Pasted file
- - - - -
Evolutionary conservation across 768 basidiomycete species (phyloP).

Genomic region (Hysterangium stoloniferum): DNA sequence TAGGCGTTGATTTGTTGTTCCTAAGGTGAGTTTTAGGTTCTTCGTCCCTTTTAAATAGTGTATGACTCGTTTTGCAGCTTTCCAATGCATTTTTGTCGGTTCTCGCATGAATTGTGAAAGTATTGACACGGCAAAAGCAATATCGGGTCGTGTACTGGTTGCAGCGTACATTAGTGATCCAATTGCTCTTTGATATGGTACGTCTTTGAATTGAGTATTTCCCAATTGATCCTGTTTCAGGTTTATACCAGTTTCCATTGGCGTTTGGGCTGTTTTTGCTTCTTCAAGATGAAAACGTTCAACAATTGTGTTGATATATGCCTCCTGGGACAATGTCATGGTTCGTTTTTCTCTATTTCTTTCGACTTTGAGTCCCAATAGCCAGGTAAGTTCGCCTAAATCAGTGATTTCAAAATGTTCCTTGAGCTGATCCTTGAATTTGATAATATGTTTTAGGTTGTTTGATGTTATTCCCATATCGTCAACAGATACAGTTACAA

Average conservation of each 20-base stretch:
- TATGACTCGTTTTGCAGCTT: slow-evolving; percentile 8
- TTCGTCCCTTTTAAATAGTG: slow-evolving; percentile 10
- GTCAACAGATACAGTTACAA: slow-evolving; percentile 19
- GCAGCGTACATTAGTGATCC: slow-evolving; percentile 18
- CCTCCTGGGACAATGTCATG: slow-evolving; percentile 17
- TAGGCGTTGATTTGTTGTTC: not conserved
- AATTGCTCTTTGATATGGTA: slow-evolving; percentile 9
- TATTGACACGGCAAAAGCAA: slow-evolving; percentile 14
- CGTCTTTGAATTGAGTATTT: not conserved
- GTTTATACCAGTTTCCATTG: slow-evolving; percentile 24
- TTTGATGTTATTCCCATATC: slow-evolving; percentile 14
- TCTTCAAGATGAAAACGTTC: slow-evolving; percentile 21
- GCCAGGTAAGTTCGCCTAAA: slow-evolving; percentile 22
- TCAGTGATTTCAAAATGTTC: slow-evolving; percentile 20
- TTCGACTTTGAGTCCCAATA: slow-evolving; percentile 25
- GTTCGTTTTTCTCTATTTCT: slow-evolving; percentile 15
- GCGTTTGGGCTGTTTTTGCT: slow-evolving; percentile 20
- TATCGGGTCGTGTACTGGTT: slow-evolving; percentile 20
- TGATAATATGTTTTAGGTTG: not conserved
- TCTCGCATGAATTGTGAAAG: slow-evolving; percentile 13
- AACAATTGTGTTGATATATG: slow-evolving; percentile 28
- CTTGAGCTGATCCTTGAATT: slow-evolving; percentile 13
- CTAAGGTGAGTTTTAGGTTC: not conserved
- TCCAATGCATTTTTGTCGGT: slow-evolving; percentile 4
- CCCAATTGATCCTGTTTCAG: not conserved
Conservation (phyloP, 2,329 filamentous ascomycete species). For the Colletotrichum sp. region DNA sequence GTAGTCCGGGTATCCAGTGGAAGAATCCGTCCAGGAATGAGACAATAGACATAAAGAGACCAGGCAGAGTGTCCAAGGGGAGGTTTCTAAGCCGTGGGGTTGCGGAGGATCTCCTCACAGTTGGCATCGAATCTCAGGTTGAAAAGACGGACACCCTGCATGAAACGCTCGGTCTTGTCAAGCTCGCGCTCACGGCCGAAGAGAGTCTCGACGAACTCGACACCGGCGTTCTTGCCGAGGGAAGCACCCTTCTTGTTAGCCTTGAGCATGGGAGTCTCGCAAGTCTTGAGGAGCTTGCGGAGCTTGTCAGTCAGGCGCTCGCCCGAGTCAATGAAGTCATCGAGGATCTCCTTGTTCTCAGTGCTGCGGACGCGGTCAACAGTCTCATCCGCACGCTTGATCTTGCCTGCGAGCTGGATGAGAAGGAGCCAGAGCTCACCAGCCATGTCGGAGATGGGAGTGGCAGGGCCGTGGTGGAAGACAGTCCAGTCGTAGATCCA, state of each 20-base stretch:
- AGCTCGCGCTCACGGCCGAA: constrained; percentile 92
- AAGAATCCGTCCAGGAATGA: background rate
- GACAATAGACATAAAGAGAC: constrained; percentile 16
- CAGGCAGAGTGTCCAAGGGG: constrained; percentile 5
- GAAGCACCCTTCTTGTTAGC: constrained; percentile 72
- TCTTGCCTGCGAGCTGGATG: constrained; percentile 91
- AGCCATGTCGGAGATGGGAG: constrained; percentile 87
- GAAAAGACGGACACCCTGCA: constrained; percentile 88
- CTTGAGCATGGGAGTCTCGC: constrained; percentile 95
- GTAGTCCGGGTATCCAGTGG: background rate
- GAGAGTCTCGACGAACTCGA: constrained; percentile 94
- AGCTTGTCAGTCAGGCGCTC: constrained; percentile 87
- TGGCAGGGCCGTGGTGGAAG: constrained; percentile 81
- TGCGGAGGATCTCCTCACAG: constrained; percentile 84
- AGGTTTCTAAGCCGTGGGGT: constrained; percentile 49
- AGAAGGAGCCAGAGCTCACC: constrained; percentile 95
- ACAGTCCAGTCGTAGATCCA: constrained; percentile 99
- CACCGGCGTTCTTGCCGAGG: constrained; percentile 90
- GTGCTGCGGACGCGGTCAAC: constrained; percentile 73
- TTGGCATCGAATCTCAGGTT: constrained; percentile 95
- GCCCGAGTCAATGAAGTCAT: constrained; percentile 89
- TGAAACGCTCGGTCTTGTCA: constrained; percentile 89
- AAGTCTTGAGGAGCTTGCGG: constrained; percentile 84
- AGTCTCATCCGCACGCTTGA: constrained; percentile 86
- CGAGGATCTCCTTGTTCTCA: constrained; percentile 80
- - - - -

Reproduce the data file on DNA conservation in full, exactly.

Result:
Evolutionary conservation across 768 basidiomycete species (phyloP).

Genomic region (Hysterangium stoloniferum): DNA sequence TAGGCGTTGATTTGTTGTTCCTAAGGTGAGTTTTAGGTTCTTCGTCCCTTTTAAATAGTGTATGACTCGTTTTGCAGCTTTCCAATGCATTTTTGTCGGTTCTCGCATGAATTGTGAAAGTATTGACACGGCAAAAGCAATATCGGGTCGTGTACTGGTTGCAGCGTACATTAGTGATCCAATTGCTCTTTGATATGGTACGTCTTTGAATTGAGTATTTCCCAATTGATCCTGTTTCAGGTTTATACCAGTTTCCATTGGCGTTTGGGCTGTTTTTGCTTCTTCAAGATGAAAACGTTCAACAATTGTGTTGATATATGCCTCCTGGGACAATGTCATGGTTCGTTTTTCTCTATTTCTTTCGACTTTGAGTCCCAATAGCCAGGTAAGTTCGCCTAAATCAGTGATTTCAAAATGTTCCTTGAGCTGATCCTTGAATTTGATAATATGTTTTAGGTTGTTTGATGTTATTCCCATATCGTCAACAGATACAGTTACAA

Average conservation of each 20-base stretch:
- TATGACTCGTTTTGCAGCTT: slow-evolving; percentile 8
- TTCGTCCCTTTTAAATAGTG: slow-evolving; percentile 10
- GTCAACAGATACAGTTACAA: slow-evolving; percentile 19
- GCAGCGTACATTAGTGATCC: slow-evolving; percentile 18
- CCTCCTGGGACAATGTCATG: slow-evolving; percentile 17
- TAGGCGTTGATTTGTTGTTC: not conserved
- AATTGCTCTTTGATATGGTA: slow-evolving; percentile 9
- TATTGACACGGCAAAAGCAA: slow-evolving; percentile 14
- CGTCTTTGAATTGAGTATTT: not conserved
- GTTTATACCAGTTTCCATTG: slow-evolving; percentile 24
- TTTGATGTTATTCCCATATC: slow-evolving; percentile 14
- TCTTCAAGATGAAAACGTTC: slow-evolving; percentile 21
- GCCAGGTAAGTTCGCCTAAA: slow-evolving; percentile 22
- TCAGTGATTTCAAAATGTTC: slow-evolving; percentile 20
- TTCGACTTTGAGTCCCAATA: slow-evolving; percentile 25
- GTTCGTTTTTCTCTATTTCT: slow-evolving; percentile 15
- GCGTTTGGGCTGTTTTTGCT: slow-evolving; percentile 20
- TATCGGGTCGTGTACTGGTT: slow-evolving; percentile 20
- TGATAATATGTTTTAGGTTG: not conserved
- TCTCGCATGAATTGTGAAAG: slow-evolving; percentile 13
- AACAATTGTGTTGATATATG: slow-evolving; percentile 28
- CTTGAGCTGATCCTTGAATT: slow-evolving; percentile 13
- CTAAGGTGAGTTTTAGGTTC: not conserved
- TCCAATGCATTTTTGTCGGT: slow-evolving; percentile 4
- CCCAATTGATCCTGTTTCAG: not conserved
Conservation (phyloP, 2,329 filamentous ascomycete species). For the Colletotrichum sp. region DNA sequence GTAGTCCGGGTATCCAGTGGAAGAATCCGTCCAGGAATGAGACAATAGACATAAAGAGACCAGGCAGAGTGTCCAAGGGGAGGTTTCTAAGCCGTGGGGTTGCGGAGGATCTCCTCACAGTTGGCATCGAATCTCAGGTTGAAAAGACGGACACCCTGCATGAAACGCTCGGTCTTGTCAAGCTCGCGCTCACGGCCGAAGAGAGTCTCGACGAACTCGACACCGGCGTTCTTGCCGAGGGAAGCACCCTTCTTGTTAGCCTTGAGCATGGGAGTCTCGCAAGTCTTGAGGAGCTTGCGGAGCTTGTCAGTCAGGCGCTCGCCCGAGTCAATGAAGTCATCGAGGATCTCCTTGTTCTCAGTGCTGCGGACGCGGTCAACAGTCTCATCCGCACGCTTGATCTTGCCTGCGAGCTGGATGAGAAGGAGCCAGAGCTCACCAGCCATGTCGGAGATGGGAGTGGCAGGGCCGTGGTGGAAGACAGTCCAGTCGTAGATCCA, state of each 20-base stretch:
- AGCTCGCGCTCACGGCCGAA: constrained; percentile 92
- AAGAATCCGTCCAGGAATGA: background rate
- GACAATAGACATAAAGAGAC: constrained; percentile 16
- CAGGCAGAGTGTCCAAGGGG: constrained; percentile 5
- GAAGCACCCTTCTTGTTAGC: constrained; percentile 72
- TCTTGCCTGCGAGCTGGATG: constrained; percentile 91
- AGCCATGTCGGAGATGGGAG: constrained; percentile 87
- GAAAAGACGGACACCCTGCA: constrained; percentile 88
- CTTGAGCATGGGAGTCTCGC: constrained; percentile 95
- GTAGTCCGGGTATCCAGTGG: background rate
- GAGAGTCTCGACGAACTCGA: constrained; percentile 94
- AGCTTGTCAGTCAGGCGCTC: constrained; percentile 87
- TGGCAGGGCCGTGGTGGAAG: constrained; percentile 81
- TGCGGAGGATCTCCTCACAG: constrained; percentile 84
- AGGTTTCTAAGCCGTGGGGT: constrained; percentile 49
- AGAAGGAGCCAGAGCTCACC: constrained; percentile 95
- ACAGTCCAGTCGTAGATCCA: constrained; percentile 99
- CACCGGCGTTCTTGCCGAGG: constrained; percentile 90
- GTGCTGCGGACGCGGTCAAC: constrained; percentile 73
- TTGGCATCGAATCTCAGGTT: constrained; percentile 95
- GCCCGAGTCAATGAAGTCAT: constrained; percentile 89
- TGAAACGCTCGGTCTTGTCA: constrained; percentile 89
- AAGTCTTGAGGAGCTTGCGG: constrained; percentile 84
- AGTCTCATCCGCACGCTTGA: constrained; percentile 86
- CGAGGATCTCCTTGTTCTCA: constrained; percentile 80